Sometimes the hiring team tends to embellish the real work conditions to attract more specialists. Still, if the interview points out that the real expectations differ from the description, it is confusing and shows the company’s lack of professionalism. Who knows, maybe the salary here is also not that high, and the collective turns out to be problematic.
4. The selection progress takes an eternity
No matter the reason, slow and time-consuming selection processes are signs of faulty organization. If the final decision requires too much time or the number of job interviews knows no end, you might have a thought or two about the adequacy of the company’s scheduling or requirements.
A healthy recruitment process should never take longer than a few months. 4-5 interview sessions are more than enough to learn about the candidate’s skills and helpful personality traits, but exceptions also happen.
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5. Constant rescheduling of the meetings
Let’s get things straight: we are no robots, and changing plans is fine in some serious unplanned circumstances. Having a rescheduled job interview is fine, but it gets really suspicious if the recruiter changes the date several times in a row.
Accepting an offer from a company with a poor organization may lead to neglecting a new employee’s time and needs further on. It is way better to spend more time searching for a more organized team and getting all the necessary work-life balance.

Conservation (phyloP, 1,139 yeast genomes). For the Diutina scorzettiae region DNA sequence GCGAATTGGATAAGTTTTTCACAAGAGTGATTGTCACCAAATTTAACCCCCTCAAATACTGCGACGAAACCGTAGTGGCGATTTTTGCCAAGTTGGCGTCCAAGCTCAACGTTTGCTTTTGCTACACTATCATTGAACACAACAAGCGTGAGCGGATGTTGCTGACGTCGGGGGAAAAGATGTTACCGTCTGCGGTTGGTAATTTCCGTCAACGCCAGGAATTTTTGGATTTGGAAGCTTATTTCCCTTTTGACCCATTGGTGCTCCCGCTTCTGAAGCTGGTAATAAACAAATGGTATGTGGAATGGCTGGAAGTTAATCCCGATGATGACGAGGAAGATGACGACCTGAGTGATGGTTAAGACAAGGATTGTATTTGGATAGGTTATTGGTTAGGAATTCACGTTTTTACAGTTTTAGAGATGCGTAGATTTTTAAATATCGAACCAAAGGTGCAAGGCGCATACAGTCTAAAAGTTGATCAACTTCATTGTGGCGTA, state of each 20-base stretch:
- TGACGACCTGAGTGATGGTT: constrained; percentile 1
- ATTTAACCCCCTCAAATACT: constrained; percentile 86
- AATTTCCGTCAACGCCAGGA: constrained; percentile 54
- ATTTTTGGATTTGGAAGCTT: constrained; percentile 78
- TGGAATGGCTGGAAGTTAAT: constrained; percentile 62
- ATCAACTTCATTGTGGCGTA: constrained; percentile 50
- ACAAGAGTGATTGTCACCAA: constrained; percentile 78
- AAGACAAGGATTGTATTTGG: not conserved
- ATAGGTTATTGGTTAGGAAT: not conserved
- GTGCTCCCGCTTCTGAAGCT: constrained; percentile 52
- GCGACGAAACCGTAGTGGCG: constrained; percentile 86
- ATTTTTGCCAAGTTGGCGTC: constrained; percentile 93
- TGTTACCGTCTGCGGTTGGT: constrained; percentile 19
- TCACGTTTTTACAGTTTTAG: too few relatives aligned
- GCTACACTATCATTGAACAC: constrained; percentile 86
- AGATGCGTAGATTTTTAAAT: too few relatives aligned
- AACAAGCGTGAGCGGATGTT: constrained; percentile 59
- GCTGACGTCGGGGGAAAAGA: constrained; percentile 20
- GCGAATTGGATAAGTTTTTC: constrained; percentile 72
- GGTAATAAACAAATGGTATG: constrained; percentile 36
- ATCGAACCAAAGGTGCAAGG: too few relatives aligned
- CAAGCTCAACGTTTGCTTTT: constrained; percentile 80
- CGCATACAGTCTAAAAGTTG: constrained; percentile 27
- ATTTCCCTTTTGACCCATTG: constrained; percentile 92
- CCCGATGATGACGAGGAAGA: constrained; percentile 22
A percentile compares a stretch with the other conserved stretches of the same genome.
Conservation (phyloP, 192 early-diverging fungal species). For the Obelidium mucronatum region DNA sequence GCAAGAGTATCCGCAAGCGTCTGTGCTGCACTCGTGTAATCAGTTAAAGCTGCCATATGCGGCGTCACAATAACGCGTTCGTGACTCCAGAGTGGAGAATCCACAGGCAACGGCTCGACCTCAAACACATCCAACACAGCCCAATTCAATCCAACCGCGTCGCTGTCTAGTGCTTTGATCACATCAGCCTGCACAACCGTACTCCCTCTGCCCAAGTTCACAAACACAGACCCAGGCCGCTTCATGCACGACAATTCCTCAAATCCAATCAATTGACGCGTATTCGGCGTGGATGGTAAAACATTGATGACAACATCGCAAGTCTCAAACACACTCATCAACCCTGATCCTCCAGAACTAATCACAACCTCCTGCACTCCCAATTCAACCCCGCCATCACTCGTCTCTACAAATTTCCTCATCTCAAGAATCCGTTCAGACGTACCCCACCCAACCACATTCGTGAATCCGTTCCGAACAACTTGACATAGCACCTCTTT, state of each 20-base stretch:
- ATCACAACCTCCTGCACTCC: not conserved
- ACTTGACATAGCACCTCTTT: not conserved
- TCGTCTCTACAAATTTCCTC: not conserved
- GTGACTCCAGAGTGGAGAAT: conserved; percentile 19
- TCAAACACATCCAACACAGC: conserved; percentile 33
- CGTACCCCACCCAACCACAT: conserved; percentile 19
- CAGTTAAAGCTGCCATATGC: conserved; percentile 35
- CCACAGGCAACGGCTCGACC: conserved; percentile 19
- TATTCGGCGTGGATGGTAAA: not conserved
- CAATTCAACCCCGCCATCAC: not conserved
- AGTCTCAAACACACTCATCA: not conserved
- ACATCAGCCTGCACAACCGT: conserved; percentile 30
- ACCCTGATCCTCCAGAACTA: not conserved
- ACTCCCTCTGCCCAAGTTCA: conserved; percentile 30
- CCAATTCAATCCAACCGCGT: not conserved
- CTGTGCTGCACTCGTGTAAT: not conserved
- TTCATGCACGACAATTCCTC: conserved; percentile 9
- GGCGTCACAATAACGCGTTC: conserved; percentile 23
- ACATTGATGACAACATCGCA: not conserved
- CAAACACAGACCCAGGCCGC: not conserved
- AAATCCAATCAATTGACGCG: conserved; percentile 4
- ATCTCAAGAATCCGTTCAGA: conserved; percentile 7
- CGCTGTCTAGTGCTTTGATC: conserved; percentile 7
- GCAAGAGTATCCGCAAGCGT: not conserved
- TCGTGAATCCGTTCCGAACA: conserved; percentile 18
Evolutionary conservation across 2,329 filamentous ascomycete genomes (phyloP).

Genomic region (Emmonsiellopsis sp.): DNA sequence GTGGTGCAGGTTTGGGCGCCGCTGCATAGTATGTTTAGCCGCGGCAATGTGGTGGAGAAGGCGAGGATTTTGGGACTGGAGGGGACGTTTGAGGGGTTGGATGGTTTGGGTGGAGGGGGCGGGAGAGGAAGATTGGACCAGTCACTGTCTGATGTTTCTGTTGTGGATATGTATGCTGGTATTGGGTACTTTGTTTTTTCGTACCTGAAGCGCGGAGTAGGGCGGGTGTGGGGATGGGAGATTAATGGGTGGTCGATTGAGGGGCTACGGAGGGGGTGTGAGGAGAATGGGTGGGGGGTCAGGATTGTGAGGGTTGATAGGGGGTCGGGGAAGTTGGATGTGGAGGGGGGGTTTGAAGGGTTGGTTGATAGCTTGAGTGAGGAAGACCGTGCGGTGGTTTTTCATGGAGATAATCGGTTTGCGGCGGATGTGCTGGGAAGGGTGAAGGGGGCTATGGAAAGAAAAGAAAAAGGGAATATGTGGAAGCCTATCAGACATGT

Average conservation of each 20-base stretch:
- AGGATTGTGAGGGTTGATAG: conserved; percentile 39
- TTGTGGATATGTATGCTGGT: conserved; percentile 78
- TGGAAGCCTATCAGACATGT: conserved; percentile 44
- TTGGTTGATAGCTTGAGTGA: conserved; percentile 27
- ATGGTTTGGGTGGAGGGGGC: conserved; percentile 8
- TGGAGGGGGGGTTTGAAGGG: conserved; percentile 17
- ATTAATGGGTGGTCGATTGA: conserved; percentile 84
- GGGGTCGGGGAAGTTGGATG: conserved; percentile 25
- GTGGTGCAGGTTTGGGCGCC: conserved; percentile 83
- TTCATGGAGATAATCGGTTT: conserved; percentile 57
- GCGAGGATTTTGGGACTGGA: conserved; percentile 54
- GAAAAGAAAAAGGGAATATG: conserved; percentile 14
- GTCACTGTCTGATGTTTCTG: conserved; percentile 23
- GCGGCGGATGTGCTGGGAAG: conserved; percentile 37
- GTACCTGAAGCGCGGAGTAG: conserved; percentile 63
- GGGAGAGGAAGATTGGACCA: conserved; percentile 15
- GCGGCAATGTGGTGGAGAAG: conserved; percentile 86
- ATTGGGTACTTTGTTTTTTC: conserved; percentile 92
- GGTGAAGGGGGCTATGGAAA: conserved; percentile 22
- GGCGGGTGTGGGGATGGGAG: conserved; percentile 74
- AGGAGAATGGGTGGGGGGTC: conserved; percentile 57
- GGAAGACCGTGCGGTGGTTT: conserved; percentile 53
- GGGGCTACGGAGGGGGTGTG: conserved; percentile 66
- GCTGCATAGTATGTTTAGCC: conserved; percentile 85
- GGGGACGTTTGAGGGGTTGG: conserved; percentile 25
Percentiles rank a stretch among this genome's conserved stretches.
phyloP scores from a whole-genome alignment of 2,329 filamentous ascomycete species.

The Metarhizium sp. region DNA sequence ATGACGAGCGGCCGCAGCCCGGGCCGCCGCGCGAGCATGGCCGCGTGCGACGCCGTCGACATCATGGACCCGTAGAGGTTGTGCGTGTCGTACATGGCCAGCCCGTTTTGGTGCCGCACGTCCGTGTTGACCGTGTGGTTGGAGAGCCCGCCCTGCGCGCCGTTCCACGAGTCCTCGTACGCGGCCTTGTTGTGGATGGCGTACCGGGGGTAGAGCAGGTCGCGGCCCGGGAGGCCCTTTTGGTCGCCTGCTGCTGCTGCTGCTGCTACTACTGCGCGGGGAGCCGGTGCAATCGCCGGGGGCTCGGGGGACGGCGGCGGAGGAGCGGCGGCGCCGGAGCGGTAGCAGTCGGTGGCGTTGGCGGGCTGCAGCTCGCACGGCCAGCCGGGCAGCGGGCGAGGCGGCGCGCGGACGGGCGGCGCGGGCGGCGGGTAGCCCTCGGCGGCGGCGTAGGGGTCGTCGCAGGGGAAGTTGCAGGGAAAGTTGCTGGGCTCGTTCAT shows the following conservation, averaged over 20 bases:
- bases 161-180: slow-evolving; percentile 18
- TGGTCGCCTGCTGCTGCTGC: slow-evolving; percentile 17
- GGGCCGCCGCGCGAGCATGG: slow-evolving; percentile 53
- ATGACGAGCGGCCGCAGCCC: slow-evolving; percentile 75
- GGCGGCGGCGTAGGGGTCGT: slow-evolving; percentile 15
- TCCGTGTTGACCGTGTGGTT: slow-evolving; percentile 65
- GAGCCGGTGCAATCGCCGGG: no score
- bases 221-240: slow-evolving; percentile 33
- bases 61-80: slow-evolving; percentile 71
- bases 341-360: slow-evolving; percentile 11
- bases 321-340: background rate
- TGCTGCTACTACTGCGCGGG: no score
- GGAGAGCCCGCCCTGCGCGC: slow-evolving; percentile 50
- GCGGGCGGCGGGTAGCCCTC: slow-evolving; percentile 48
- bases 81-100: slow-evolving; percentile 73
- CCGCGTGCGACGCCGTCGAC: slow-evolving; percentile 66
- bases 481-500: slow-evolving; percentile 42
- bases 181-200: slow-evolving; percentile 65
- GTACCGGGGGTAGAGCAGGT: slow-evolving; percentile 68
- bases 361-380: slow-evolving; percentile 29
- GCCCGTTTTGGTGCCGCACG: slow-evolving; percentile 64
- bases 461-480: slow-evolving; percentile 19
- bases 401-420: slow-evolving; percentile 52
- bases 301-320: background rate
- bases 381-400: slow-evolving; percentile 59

6. Poor or toxic internal relationship
If some of the interviews in the selection process involve people from different departments, observing their interactions with each other may be helpful to see the overall atmosphere in the company.
Any signs of criticism, arguments, repulsive non-verbal language, or out-of-place cruel remarks may be a sign of tension or toxicity between colleagues, so if you value friendliness and positivity, it may not be the collective you are looking for.
7. Any signs of discriminative behavior
These are the easiest to detect. If you detect unnecessary, discriminatory questions or mentions of sensitive topics like religion, gender identity, race, etc., it shows that discrimination is regular for this company.
It is not only offensive for you as a specialist but may also be uncomfortable for you to survive in a collective like this. Remember: you spend most of your adult life at work, so it must not harm your psychological well-being, even with a high salary rate offered.
8. Your personal feelings and comfort
Professional Job interviews involve a conversation between any amount of people where they try to know more about each other and the environment that surrounds them through both verbal and non-verbal signs.
Suppose you feel uncomfortable in the process for whatever reason (it may be the recruiter’s questions, gestures or personality, the room you are in, future work conditions, or even a reason you haven’t figured out yourself). In that case, it is also a legit factor for you to move on and find yourself in a more appealing position.
Of course, if some of you have had a rough day and could not connect or have a decent conversation with the recruitment team or any other employee once, it is not the reason to cross the company out of the list. Still, if you feel out of place all the time, you have the right to move on and look for professional happiness elsewhere.